The Most Neglected Area of Estate Planning

In a radio interview, I was once asked “What’s the most neglected area of estate planning?” Without hesitation, I replied: “business succession planning.”

Last week’s email on prenup planning referred to Jon Moore’s article in Family Business magazine entitled “In a Divorce, Who Gets What?” In it, Moore emphasized the importance of advance planning, so family businesses survive divorce and/or death. He stresses the concept of “integrated planning,” coordinating all the puzzle pieces: estate planning, disaster planning, asset protection planning, and business continuity planning. It takes more than hope and luck for a business to transition through major family changes and disruptions, especially the death of a founder. It takes careful planning.

Most business owners have a strong emotional connection with the business they created, almost as if it’s another child. They care what happens to the business after they’re gone. They have a keen interest in building a sustainable business that passes down as a meaningful legacy to future generations. Given the aging demographic of many baby boomer business founders, there is an urgent need to plan for what happens WHEN, not IF, the founder is no longer running the business. Family business owners are often so emotionally tied to the business that they have a hard time imagining the business without them. They believe they are indispensable. But as Charles de Gaulle, former president of France, famously said: “Cemeteries are full of indispensable people.”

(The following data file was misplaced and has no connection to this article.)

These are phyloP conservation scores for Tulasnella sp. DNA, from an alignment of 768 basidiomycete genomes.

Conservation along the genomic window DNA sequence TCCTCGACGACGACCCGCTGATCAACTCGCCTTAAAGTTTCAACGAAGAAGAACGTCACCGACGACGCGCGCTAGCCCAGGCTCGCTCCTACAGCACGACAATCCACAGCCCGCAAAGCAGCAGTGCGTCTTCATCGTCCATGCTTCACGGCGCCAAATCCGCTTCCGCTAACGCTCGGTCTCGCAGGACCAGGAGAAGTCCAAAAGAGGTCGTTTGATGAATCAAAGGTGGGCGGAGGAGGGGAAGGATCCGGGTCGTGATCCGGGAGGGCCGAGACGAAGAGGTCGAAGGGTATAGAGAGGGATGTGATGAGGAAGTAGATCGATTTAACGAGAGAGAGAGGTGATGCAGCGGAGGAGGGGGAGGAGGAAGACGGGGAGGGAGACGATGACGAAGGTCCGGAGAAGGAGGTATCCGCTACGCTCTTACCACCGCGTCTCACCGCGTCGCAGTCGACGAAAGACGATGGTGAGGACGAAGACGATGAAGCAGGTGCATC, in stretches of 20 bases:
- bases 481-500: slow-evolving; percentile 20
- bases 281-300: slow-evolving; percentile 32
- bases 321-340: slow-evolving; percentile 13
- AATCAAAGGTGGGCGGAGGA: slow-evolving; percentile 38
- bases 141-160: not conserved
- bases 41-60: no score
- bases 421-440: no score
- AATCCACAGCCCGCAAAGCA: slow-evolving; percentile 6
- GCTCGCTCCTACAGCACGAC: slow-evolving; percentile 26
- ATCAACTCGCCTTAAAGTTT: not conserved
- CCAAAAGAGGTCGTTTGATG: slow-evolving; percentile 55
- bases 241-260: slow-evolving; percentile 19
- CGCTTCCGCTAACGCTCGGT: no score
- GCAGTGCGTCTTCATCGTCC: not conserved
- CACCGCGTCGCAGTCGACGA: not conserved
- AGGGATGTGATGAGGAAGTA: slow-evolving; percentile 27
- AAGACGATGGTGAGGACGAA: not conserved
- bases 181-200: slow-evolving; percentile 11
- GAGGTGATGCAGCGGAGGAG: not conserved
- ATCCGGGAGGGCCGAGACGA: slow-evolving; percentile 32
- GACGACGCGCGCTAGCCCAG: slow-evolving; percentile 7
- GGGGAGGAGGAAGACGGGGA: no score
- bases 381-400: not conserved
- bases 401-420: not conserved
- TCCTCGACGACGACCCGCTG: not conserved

When it comes to business succession planning (also known as business continuity planning or business transition planning), there are no easy solutions or fill-in-the-blank forms. The hardest part is to get started. Here’s a suggestion for the first step: call a meeting of those most familiar with you and your business and designate them as your planning team. Choose from among your CPA, attorney, banker, financial advisor, life insurance professional, family counselor, and other key stakeholders. Bring your planning team to the table to start the conversation. They will gradually help you develop a succession plan that makes sense for your business and your family. Then, they will guide you through the steps to implement the plan. Don’t try to go it alone.

When the time comes to develop the plan, it really boils down to three choices in the toolbox:

  • Transfer the business to family members
  • Sell the business to inside parties (people within the business)
  • Sell the business to an outside party

In coming emails, we’ll explore more about the business succession planning process, and dive into each of these options. The Blum Firm would be honored to partner with you to help you achieve a successful continuation of the business legacy you worked so hard to build.

Marvin E. Blum